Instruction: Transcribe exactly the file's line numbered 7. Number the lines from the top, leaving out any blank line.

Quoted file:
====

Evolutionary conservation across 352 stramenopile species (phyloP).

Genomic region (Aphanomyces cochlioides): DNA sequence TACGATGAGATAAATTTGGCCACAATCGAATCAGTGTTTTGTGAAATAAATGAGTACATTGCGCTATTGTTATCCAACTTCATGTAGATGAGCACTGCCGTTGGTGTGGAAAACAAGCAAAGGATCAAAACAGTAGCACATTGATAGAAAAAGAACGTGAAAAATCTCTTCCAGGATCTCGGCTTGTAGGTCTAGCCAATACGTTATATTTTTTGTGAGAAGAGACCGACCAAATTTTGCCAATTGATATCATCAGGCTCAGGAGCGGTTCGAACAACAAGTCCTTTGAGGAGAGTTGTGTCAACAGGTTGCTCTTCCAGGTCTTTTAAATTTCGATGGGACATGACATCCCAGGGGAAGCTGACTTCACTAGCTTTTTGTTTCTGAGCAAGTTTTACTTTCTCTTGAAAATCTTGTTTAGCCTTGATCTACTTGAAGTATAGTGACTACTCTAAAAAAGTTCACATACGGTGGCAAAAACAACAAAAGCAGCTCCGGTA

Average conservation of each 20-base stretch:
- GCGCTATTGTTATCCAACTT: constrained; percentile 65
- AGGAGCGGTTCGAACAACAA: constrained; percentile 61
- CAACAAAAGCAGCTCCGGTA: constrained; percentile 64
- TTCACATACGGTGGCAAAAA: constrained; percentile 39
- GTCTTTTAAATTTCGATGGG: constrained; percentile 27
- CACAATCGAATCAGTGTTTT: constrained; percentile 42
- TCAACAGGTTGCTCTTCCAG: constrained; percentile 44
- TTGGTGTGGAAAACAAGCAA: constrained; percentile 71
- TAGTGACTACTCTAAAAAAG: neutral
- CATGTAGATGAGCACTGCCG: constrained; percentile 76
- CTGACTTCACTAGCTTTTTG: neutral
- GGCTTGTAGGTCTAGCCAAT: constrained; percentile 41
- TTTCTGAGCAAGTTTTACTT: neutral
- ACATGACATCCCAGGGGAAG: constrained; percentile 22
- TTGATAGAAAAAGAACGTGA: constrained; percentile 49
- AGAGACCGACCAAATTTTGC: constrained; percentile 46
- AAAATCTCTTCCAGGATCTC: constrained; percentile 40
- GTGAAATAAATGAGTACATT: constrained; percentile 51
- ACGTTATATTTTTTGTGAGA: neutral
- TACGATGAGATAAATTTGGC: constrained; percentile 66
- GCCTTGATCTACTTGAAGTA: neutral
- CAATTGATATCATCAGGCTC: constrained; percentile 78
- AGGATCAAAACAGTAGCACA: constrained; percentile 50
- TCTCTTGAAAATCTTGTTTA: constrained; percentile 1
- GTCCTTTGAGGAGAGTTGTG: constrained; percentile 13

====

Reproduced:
- TTCACATACGGTGGCAAAAA: constrained; percentile 39